Network virtualization can be described as the process of creating a computer network which does not match the physical topology of a physical network. Usually this is achieved by using software tools of general-purpose computers or by using features of network hardware. A defining characteristic of a virtual network is the ability to re-configure the topology without manipulating any physical objects: devices or cables.

Such a virtual network mimics a physical network. Some types of virtual networks, for example virtual LANs (VLANs), can be implemented using features of network switches and computers. However, some other implementations do not require traditional network hardware such as routers and switches. All of the functionality of network hardware has been re-implemented in software, perhaps in the operating system.

Benefits of network virtualization (NV) include increased architectural flexibility, better bandwidth and latency characteristics, the ability to prioritize network traffic to meet desired performance goals, and lower cost from fewer devices, reduced total power consumption, etc.

The remainder of this blog entry will focus on a software-only implementation of NV.

A few years ago, networking engineers at Sun began working on a software project named "Crossbow." The goal was to create a comprehensive set of NV features within Solaris. Just like Solaris Zones, Crossbow would provide integrated features for creation and monitoring of general purpose virtual network elements that could be deployed in limitless configurations. Because these features are integrated into the operating system, they automatically take advantage of - and smoothly interoperate with - existing features. This is most noticeable in the integration of Solaris NV features and Solaris Zones. Also, because these NV features are a part of Solaris, future Solaris enhancements will be integrated with Solaris NV where appropriate.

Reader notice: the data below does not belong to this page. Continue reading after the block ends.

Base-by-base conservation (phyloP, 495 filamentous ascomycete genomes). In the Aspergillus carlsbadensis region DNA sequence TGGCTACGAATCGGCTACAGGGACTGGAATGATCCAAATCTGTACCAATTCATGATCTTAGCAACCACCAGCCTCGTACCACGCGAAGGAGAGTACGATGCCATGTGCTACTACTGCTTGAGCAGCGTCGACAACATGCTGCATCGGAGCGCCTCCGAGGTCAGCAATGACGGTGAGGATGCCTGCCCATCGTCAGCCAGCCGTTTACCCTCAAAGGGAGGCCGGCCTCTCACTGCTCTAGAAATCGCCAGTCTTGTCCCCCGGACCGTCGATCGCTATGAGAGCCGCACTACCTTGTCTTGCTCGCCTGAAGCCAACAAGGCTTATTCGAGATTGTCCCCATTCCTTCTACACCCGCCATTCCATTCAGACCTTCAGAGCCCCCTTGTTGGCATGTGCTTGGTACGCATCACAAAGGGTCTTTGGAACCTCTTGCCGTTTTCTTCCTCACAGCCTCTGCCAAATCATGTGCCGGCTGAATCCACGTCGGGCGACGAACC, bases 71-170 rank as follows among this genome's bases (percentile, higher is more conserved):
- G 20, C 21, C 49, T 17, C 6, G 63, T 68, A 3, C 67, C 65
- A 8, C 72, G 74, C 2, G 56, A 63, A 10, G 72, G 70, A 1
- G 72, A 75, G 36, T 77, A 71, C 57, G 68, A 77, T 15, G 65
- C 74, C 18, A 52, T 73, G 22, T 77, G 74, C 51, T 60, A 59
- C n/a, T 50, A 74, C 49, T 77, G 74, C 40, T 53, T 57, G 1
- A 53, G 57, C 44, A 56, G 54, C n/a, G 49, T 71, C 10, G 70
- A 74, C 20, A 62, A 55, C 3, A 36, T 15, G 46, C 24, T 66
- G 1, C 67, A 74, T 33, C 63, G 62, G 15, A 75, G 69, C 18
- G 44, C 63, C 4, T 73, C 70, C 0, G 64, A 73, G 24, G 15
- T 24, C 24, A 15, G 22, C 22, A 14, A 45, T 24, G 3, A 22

The core NV features were first released in OpenSolaris 2009.06. Since then, those core features have matured and more details have been added. The result is the ability to re-implement entire networks as virtual networks using Solaris 11 Express. Here is an example of a virtual network architecture:

As you can guess from that example, you can create virtually :-) any network topology as a virtual network...

Oracle Solaris NV does more than is described here. This content focuses on the key features which might be used to consolidate workloads or entire networks into a Solaris system, using zones and NV features.

Virtual Network Elements

Solaris 11 Express implements the following virtual network elements.
  • NIC: OK, this isn't a virtual element, it's just on the list as a starting point.